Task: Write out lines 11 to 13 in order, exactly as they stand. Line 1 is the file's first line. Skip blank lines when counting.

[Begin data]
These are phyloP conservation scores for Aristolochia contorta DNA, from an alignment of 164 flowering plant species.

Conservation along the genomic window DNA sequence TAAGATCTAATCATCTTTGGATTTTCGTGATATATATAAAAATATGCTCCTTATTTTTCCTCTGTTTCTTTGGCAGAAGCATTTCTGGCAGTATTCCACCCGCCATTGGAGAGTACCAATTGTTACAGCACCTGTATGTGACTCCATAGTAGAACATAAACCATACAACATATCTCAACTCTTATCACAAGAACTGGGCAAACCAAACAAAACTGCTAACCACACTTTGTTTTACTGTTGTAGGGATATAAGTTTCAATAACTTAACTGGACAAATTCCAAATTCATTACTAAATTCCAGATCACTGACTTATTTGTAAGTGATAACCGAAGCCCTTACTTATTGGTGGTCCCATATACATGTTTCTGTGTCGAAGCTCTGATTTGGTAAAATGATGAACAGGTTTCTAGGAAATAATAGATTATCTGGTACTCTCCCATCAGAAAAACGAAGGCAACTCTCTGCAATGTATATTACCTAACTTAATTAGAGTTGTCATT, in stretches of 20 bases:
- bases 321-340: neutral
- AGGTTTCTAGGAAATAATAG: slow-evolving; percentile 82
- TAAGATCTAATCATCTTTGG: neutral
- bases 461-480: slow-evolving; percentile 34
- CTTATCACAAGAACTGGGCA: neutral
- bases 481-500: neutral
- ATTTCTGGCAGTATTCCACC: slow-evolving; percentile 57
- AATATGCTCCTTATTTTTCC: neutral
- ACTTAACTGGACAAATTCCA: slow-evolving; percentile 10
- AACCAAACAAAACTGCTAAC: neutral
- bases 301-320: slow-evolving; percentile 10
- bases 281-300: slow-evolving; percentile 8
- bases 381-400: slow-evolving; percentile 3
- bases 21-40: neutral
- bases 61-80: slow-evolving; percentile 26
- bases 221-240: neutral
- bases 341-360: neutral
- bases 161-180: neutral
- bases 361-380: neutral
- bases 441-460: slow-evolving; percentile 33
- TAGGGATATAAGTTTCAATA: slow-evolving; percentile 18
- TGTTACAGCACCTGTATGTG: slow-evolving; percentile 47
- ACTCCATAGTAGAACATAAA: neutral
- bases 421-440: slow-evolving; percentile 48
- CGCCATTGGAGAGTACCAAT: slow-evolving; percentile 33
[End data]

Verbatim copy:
- ACTTAACTGGACAAATTCCA: slow-evolving; percentile 10
- AACCAAACAAAACTGCTAAC: neutral
- bases 301-320: slow-evolving; percentile 10